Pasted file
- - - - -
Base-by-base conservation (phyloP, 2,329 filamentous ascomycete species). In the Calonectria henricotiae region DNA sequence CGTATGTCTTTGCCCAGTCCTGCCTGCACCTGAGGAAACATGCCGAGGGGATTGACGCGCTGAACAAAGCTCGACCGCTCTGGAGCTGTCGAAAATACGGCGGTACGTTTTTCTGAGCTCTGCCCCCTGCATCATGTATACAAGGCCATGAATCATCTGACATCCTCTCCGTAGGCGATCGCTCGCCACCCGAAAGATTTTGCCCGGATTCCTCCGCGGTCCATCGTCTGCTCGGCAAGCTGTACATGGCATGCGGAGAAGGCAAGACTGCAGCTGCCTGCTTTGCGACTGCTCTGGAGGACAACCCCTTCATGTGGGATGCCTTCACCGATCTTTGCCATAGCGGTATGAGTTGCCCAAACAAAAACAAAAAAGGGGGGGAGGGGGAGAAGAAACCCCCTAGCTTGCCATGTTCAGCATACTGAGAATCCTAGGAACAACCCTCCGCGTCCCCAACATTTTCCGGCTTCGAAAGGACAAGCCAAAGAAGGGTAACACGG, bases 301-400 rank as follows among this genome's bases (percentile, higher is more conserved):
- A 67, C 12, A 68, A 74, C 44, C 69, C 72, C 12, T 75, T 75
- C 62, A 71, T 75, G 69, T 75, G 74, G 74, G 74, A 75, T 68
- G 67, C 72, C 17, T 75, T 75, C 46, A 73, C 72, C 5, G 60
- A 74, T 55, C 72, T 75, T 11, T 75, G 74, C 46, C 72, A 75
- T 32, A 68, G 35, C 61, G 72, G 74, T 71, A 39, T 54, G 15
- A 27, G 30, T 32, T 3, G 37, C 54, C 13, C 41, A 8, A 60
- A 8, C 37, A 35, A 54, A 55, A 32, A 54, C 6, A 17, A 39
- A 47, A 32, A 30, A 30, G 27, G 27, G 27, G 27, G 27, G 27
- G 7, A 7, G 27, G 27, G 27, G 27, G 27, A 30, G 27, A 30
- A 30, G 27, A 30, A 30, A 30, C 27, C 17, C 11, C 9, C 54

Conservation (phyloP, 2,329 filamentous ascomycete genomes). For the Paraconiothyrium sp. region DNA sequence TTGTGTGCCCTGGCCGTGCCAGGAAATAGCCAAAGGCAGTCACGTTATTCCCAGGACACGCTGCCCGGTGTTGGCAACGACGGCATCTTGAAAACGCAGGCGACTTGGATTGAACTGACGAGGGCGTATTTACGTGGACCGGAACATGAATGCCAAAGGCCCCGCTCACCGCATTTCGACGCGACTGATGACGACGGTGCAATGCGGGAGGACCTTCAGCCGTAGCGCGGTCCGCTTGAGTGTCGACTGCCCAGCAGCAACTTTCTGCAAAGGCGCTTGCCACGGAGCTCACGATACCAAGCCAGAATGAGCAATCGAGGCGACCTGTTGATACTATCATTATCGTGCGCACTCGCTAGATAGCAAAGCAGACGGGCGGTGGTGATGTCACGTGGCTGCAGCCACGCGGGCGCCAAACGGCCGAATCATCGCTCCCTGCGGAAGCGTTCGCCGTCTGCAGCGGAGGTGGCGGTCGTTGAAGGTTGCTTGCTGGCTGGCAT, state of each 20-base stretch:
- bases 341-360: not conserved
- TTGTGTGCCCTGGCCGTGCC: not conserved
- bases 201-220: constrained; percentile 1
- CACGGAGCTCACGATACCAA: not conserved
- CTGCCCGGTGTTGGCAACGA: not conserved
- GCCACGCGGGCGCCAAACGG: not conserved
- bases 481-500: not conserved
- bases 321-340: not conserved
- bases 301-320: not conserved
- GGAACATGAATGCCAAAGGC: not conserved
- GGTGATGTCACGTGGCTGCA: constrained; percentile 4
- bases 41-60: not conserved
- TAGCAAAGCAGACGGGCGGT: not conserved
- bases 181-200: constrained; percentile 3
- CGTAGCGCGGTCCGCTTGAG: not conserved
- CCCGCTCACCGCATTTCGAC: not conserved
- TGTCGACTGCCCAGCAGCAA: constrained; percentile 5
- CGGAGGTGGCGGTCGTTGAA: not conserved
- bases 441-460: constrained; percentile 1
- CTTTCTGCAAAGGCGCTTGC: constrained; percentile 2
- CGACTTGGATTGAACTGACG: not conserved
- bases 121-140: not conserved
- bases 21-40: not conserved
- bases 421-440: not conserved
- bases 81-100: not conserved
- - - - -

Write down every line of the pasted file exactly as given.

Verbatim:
Base-by-base conservation (phyloP, 2,329 filamentous ascomycete species). In the Calonectria henricotiae region DNA sequence CGTATGTCTTTGCCCAGTCCTGCCTGCACCTGAGGAAACATGCCGAGGGGATTGACGCGCTGAACAAAGCTCGACCGCTCTGGAGCTGTCGAAAATACGGCGGTACGTTTTTCTGAGCTCTGCCCCCTGCATCATGTATACAAGGCCATGAATCATCTGACATCCTCTCCGTAGGCGATCGCTCGCCACCCGAAAGATTTTGCCCGGATTCCTCCGCGGTCCATCGTCTGCTCGGCAAGCTGTACATGGCATGCGGAGAAGGCAAGACTGCAGCTGCCTGCTTTGCGACTGCTCTGGAGGACAACCCCTTCATGTGGGATGCCTTCACCGATCTTTGCCATAGCGGTATGAGTTGCCCAAACAAAAACAAAAAAGGGGGGGAGGGGGAGAAGAAACCCCCTAGCTTGCCATGTTCAGCATACTGAGAATCCTAGGAACAACCCTCCGCGTCCCCAACATTTTCCGGCTTCGAAAGGACAAGCCAAAGAAGGGTAACACGG, bases 301-400 rank as follows among this genome's bases (percentile, higher is more conserved):
- A 67, C 12, A 68, A 74, C 44, C 69, C 72, C 12, T 75, T 75
- C 62, A 71, T 75, G 69, T 75, G 74, G 74, G 74, A 75, T 68
- G 67, C 72, C 17, T 75, T 75, C 46, A 73, C 72, C 5, G 60
- A 74, T 55, C 72, T 75, T 11, T 75, G 74, C 46, C 72, A 75
- T 32, A 68, G 35, C 61, G 72, G 74, T 71, A 39, T 54, G 15
- A 27, G 30, T 32, T 3, G 37, C 54, C 13, C 41, A 8, A 60
- A 8, C 37, A 35, A 54, A 55, A 32, A 54, C 6, A 17, A 39
- A 47, A 32, A 30, A 30, G 27, G 27, G 27, G 27, G 27, G 27
- G 7, A 7, G 27, G 27, G 27, G 27, G 27, A 30, G 27, A 30
- A 30, G 27, A 30, A 30, A 30, C 27, C 17, C 11, C 9, C 54

Conservation (phyloP, 2,329 filamentous ascomycete genomes). For the Paraconiothyrium sp. region DNA sequence TTGTGTGCCCTGGCCGTGCCAGGAAATAGCCAAAGGCAGTCACGTTATTCCCAGGACACGCTGCCCGGTGTTGGCAACGACGGCATCTTGAAAACGCAGGCGACTTGGATTGAACTGACGAGGGCGTATTTACGTGGACCGGAACATGAATGCCAAAGGCCCCGCTCACCGCATTTCGACGCGACTGATGACGACGGTGCAATGCGGGAGGACCTTCAGCCGTAGCGCGGTCCGCTTGAGTGTCGACTGCCCAGCAGCAACTTTCTGCAAAGGCGCTTGCCACGGAGCTCACGATACCAAGCCAGAATGAGCAATCGAGGCGACCTGTTGATACTATCATTATCGTGCGCACTCGCTAGATAGCAAAGCAGACGGGCGGTGGTGATGTCACGTGGCTGCAGCCACGCGGGCGCCAAACGGCCGAATCATCGCTCCCTGCGGAAGCGTTCGCCGTCTGCAGCGGAGGTGGCGGTCGTTGAAGGTTGCTTGCTGGCTGGCAT, state of each 20-base stretch:
- bases 341-360: not conserved
- TTGTGTGCCCTGGCCGTGCC: not conserved
- bases 201-220: constrained; percentile 1
- CACGGAGCTCACGATACCAA: not conserved
- CTGCCCGGTGTTGGCAACGA: not conserved
- GCCACGCGGGCGCCAAACGG: not conserved
- bases 481-500: not conserved
- bases 321-340: not conserved
- bases 301-320: not conserved
- GGAACATGAATGCCAAAGGC: not conserved
- GGTGATGTCACGTGGCTGCA: constrained; percentile 4
- bases 41-60: not conserved
- TAGCAAAGCAGACGGGCGGT: not conserved
- bases 181-200: constrained; percentile 3
- CGTAGCGCGGTCCGCTTGAG: not conserved
- CCCGCTCACCGCATTTCGAC: not conserved
- TGTCGACTGCCCAGCAGCAA: constrained; percentile 5
- CGGAGGTGGCGGTCGTTGAA: not conserved
- bases 441-460: constrained; percentile 1
- CTTTCTGCAAAGGCGCTTGC: constrained; percentile 2
- CGACTTGGATTGAACTGACG: not conserved
- bases 121-140: not conserved
- bases 21-40: not conserved
- bases 421-440: not conserved
- bases 81-100: not conserved